By Mary E. Naples, M.A.
Did God have a wife? Was a female deity revered alongside the monotheistic Hebrew god, the one most of us in the West know from the Old Testament? It may sound like an outlandish notion, but perhaps there was a lost Hebrew Goddess that, at times, reigned supreme in the ancient Mediterranean cultures.
Asherah, called Athirat in Ugarit, figures prominently as the wife of El, the supreme god, in cuneiform alphabetic texts, dating back to the fourteenth century BCE. Before Abraham (ca 2200-1700 BCE) migrated to what would become known as Israel, Asherah was revered as Athirat, Earth Mother and Fertility Goddess. Upon entering the region, the ancient Israelites adopted her and gave her the Hebrew equivalent name of Asherah. The Ugarit excavation, a second millennium “Canaanite” port city (in today’s northern Syria), put Asherah the goddess, on the map again after having lost her place for thousands of years.
Of course the presence of a Hebrew goddess immediately begs the question: how monotheistic were the pre-exilic Israelites and Judeans? Certainly, the very notion of polytheism is inherent in the quest for Asherah.
Additionally, the many artifacts representing Asherah, and her cult from the region, belies the biblical prohibition against the creation of idols.
At this juncture it is important to make a distinction between the book religion of the ruling classes in the metropolis and folk or popular religion as it was practiced in rural communities, for which most Israelites were a part.
Moreover, it should be remembered that in rural communities of the ancient world, literacy was close to non-existent. Indeed, even rudimentary writing did not become widespread until the eighth century BCE, at which time some were able to write their names, numbers and a few commodities for trade… This was certainly a long way from being able to read or write the literary achievement that we find in the Hebrew Bible!
Thus, the book religion practiced in the cities would likely have had little meaning in the lives of those inhabiting the outlying areas. Instead, the rural communities had their own religious beliefs and practiced their faith locally, even at home using statuary and other artifacts. It was very likely that some form of folk religion had been passed down through the generations, making homespun beliefs an integral part of their everyday lives. Indeed, one scholar defined folk religion as everything that those who wrote the Bible condemned.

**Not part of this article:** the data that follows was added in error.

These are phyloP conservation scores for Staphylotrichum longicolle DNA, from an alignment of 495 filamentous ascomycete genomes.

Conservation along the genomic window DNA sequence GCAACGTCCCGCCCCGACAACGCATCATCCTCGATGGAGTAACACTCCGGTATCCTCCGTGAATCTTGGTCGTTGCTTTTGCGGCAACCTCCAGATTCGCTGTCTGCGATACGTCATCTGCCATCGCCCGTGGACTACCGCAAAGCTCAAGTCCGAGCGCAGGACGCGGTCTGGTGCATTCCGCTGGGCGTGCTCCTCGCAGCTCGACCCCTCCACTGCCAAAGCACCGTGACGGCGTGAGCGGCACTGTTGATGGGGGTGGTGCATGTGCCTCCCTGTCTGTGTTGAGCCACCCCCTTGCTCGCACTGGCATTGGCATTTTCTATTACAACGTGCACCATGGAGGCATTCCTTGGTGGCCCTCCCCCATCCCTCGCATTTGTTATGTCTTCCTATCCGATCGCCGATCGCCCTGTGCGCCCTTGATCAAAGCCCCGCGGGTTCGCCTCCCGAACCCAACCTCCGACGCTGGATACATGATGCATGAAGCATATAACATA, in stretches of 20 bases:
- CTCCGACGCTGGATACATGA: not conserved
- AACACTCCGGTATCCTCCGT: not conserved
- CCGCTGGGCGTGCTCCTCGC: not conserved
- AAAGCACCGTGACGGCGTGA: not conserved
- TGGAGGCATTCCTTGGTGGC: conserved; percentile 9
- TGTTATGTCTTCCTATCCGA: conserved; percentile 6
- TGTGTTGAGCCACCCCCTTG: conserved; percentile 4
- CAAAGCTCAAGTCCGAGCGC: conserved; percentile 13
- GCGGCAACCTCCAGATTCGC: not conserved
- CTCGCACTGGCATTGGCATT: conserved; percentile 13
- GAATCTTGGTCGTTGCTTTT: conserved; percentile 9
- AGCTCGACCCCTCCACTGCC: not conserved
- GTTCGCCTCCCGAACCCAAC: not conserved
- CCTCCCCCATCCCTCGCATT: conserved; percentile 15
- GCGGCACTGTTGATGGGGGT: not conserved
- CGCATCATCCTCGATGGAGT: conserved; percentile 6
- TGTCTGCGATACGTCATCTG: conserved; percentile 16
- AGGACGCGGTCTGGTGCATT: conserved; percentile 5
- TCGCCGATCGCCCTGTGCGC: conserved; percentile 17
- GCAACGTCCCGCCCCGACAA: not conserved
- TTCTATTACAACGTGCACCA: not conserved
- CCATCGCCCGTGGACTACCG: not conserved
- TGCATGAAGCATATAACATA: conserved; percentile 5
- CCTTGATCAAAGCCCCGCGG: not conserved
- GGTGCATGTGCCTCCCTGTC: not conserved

By way of contrast, an affinity between the intellectual community and the aristocracy produced a masterful text, which was written entirely from the perspective of the upper or ruling classes.
So if the Bible was authored by and large for the ruling class, then how do we know the way common people worshipped? As mentioned above, there are artifacts from the region to help piece the puzzle into place, but it is also ironically in the Bible itself that we can also find many of the rituals practiced by the rural communities. Indeed, Asherah is mentioned in the early Hebrew Bible some forty separate times, although most often as an object of derision.
For the most part, the biblical writers were unhappy that Asherah, or the “Queen of Heaven”, shared the same platform with their male deity, Yahweh, and repeatedly tried to dissuade their union.
Forasmuch as the ruling elite tried to inhibit Asherah and Yahweh’s “marriage,” their union appears solidified in an ancient blessing seen with some regularity at a number of archeological sites in the region. This is particularly apparent in Kuntillet Ajrud, a 9th-8th century BCE Israelite caravanserai with an attached shrine, which was excavated in 1975-76 near the river of Egypt in northeast Sinai (by Judah’s south border).
The text and drawing of the two deities found there sparked a lively debate within the academic community. The inscription reads: “I have blessed you by Yahweh of Samaria and his Asherah.” The same text was found a number of times in other locations, such as Samaria, Jerusalem and Teman, where there were known sanctuaries to Yahweh.